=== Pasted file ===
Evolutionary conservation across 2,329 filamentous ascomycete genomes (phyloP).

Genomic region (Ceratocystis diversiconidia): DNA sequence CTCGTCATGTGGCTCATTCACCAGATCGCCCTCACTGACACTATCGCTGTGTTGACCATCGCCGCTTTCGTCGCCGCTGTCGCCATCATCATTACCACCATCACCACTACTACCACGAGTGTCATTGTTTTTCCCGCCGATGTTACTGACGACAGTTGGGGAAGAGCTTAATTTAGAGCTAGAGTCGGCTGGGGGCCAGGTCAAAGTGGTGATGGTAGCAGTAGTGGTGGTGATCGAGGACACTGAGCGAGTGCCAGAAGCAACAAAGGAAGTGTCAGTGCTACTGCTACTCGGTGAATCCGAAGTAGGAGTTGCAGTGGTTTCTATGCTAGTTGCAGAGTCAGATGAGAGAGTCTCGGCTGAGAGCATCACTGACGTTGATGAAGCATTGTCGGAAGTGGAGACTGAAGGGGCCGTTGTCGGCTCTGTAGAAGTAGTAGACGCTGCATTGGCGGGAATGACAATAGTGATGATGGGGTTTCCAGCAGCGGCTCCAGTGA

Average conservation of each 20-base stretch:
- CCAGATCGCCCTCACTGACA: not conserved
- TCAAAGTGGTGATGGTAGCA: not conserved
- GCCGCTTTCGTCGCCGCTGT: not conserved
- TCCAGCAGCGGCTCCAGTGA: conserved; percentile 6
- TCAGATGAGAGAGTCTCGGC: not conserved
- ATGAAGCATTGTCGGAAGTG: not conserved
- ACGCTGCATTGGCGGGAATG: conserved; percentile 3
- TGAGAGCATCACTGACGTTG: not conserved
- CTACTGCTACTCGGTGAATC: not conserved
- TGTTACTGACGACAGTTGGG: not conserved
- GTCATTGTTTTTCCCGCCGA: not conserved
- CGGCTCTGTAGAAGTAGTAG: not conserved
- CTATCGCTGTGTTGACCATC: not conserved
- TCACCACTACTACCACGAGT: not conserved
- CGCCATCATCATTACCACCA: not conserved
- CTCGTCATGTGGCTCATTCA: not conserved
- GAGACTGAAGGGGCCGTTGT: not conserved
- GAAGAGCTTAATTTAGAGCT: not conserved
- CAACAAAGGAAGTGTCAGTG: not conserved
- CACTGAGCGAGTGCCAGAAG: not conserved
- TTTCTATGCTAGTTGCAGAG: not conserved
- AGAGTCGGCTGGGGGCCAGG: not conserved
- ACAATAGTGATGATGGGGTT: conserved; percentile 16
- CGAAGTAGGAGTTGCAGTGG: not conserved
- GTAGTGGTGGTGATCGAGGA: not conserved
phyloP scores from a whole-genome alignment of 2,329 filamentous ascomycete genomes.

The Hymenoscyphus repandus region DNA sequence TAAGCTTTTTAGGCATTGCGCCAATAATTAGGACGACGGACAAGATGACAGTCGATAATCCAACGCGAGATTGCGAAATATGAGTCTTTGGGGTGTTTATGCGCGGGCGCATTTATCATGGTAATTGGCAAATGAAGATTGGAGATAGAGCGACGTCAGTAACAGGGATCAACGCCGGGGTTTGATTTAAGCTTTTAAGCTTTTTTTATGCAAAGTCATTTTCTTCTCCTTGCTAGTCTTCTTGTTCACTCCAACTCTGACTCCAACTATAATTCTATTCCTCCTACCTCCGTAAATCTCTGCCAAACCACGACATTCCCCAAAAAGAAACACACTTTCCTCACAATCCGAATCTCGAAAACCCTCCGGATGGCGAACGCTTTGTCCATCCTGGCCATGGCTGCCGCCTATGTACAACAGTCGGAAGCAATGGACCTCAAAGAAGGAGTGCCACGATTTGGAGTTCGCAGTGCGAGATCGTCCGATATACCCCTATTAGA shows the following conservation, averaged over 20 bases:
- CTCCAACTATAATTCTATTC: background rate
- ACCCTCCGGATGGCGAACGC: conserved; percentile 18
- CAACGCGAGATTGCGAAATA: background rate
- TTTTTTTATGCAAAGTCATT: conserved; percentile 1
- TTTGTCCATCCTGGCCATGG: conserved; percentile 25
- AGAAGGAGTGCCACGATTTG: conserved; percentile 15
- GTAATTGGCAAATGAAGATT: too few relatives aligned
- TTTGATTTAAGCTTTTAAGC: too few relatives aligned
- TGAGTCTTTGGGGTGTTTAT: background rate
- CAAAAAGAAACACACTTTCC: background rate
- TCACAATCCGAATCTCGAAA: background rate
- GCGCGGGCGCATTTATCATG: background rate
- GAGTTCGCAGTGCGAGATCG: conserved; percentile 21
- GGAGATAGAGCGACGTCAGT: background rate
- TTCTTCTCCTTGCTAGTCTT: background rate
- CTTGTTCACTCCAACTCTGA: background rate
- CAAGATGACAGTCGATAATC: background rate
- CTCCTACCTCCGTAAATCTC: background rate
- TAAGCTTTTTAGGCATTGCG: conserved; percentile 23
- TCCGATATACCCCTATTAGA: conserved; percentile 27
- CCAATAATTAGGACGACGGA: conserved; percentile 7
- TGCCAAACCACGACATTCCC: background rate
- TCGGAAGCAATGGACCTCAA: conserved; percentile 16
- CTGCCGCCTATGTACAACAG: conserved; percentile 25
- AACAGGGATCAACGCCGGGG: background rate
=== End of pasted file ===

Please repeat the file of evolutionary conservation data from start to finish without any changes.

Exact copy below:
Evolutionary conservation across 2,329 filamentous ascomycete genomes (phyloP).

Genomic region (Ceratocystis diversiconidia): DNA sequence CTCGTCATGTGGCTCATTCACCAGATCGCCCTCACTGACACTATCGCTGTGTTGACCATCGCCGCTTTCGTCGCCGCTGTCGCCATCATCATTACCACCATCACCACTACTACCACGAGTGTCATTGTTTTTCCCGCCGATGTTACTGACGACAGTTGGGGAAGAGCTTAATTTAGAGCTAGAGTCGGCTGGGGGCCAGGTCAAAGTGGTGATGGTAGCAGTAGTGGTGGTGATCGAGGACACTGAGCGAGTGCCAGAAGCAACAAAGGAAGTGTCAGTGCTACTGCTACTCGGTGAATCCGAAGTAGGAGTTGCAGTGGTTTCTATGCTAGTTGCAGAGTCAGATGAGAGAGTCTCGGCTGAGAGCATCACTGACGTTGATGAAGCATTGTCGGAAGTGGAGACTGAAGGGGCCGTTGTCGGCTCTGTAGAAGTAGTAGACGCTGCATTGGCGGGAATGACAATAGTGATGATGGGGTTTCCAGCAGCGGCTCCAGTGA

Average conservation of each 20-base stretch:
- CCAGATCGCCCTCACTGACA: not conserved
- TCAAAGTGGTGATGGTAGCA: not conserved
- GCCGCTTTCGTCGCCGCTGT: not conserved
- TCCAGCAGCGGCTCCAGTGA: conserved; percentile 6
- TCAGATGAGAGAGTCTCGGC: not conserved
- ATGAAGCATTGTCGGAAGTG: not conserved
- ACGCTGCATTGGCGGGAATG: conserved; percentile 3
- TGAGAGCATCACTGACGTTG: not conserved
- CTACTGCTACTCGGTGAATC: not conserved
- TGTTACTGACGACAGTTGGG: not conserved
- GTCATTGTTTTTCCCGCCGA: not conserved
- CGGCTCTGTAGAAGTAGTAG: not conserved
- CTATCGCTGTGTTGACCATC: not conserved
- TCACCACTACTACCACGAGT: not conserved
- CGCCATCATCATTACCACCA: not conserved
- CTCGTCATGTGGCTCATTCA: not conserved
- GAGACTGAAGGGGCCGTTGT: not conserved
- GAAGAGCTTAATTTAGAGCT: not conserved
- CAACAAAGGAAGTGTCAGTG: not conserved
- CACTGAGCGAGTGCCAGAAG: not conserved
- TTTCTATGCTAGTTGCAGAG: not conserved
- AGAGTCGGCTGGGGGCCAGG: not conserved
- ACAATAGTGATGATGGGGTT: conserved; percentile 16
- CGAAGTAGGAGTTGCAGTGG: not conserved
- GTAGTGGTGGTGATCGAGGA: not conserved
phyloP scores from a whole-genome alignment of 2,329 filamentous ascomycete genomes.

The Hymenoscyphus repandus region DNA sequence TAAGCTTTTTAGGCATTGCGCCAATAATTAGGACGACGGACAAGATGACAGTCGATAATCCAACGCGAGATTGCGAAATATGAGTCTTTGGGGTGTTTATGCGCGGGCGCATTTATCATGGTAATTGGCAAATGAAGATTGGAGATAGAGCGACGTCAGTAACAGGGATCAACGCCGGGGTTTGATTTAAGCTTTTAAGCTTTTTTTATGCAAAGTCATTTTCTTCTCCTTGCTAGTCTTCTTGTTCACTCCAACTCTGACTCCAACTATAATTCTATTCCTCCTACCTCCGTAAATCTCTGCCAAACCACGACATTCCCCAAAAAGAAACACACTTTCCTCACAATCCGAATCTCGAAAACCCTCCGGATGGCGAACGCTTTGTCCATCCTGGCCATGGCTGCCGCCTATGTACAACAGTCGGAAGCAATGGACCTCAAAGAAGGAGTGCCACGATTTGGAGTTCGCAGTGCGAGATCGTCCGATATACCCCTATTAGA shows the following conservation, averaged over 20 bases:
- CTCCAACTATAATTCTATTC: background rate
- ACCCTCCGGATGGCGAACGC: conserved; percentile 18
- CAACGCGAGATTGCGAAATA: background rate
- TTTTTTTATGCAAAGTCATT: conserved; percentile 1
- TTTGTCCATCCTGGCCATGG: conserved; percentile 25
- AGAAGGAGTGCCACGATTTG: conserved; percentile 15
- GTAATTGGCAAATGAAGATT: too few relatives aligned
- TTTGATTTAAGCTTTTAAGC: too few relatives aligned
- TGAGTCTTTGGGGTGTTTAT: background rate
- CAAAAAGAAACACACTTTCC: background rate
- TCACAATCCGAATCTCGAAA: background rate
- GCGCGGGCGCATTTATCATG: background rate
- GAGTTCGCAGTGCGAGATCG: conserved; percentile 21
- GGAGATAGAGCGACGTCAGT: background rate
- TTCTTCTCCTTGCTAGTCTT: background rate
- CTTGTTCACTCCAACTCTGA: background rate
- CAAGATGACAGTCGATAATC: background rate
- CTCCTACCTCCGTAAATCTC: background rate
- TAAGCTTTTTAGGCATTGCG: conserved; percentile 23
- TCCGATATACCCCTATTAGA: conserved; percentile 27
- CCAATAATTAGGACGACGGA: conserved; percentile 7
- TGCCAAACCACGACATTCCC: background rate
- TCGGAAGCAATGGACCTCAA: conserved; percentile 16
- CTGCCGCCTATGTACAACAG: conserved; percentile 25
- AACAGGGATCAACGCCGGGG: background rate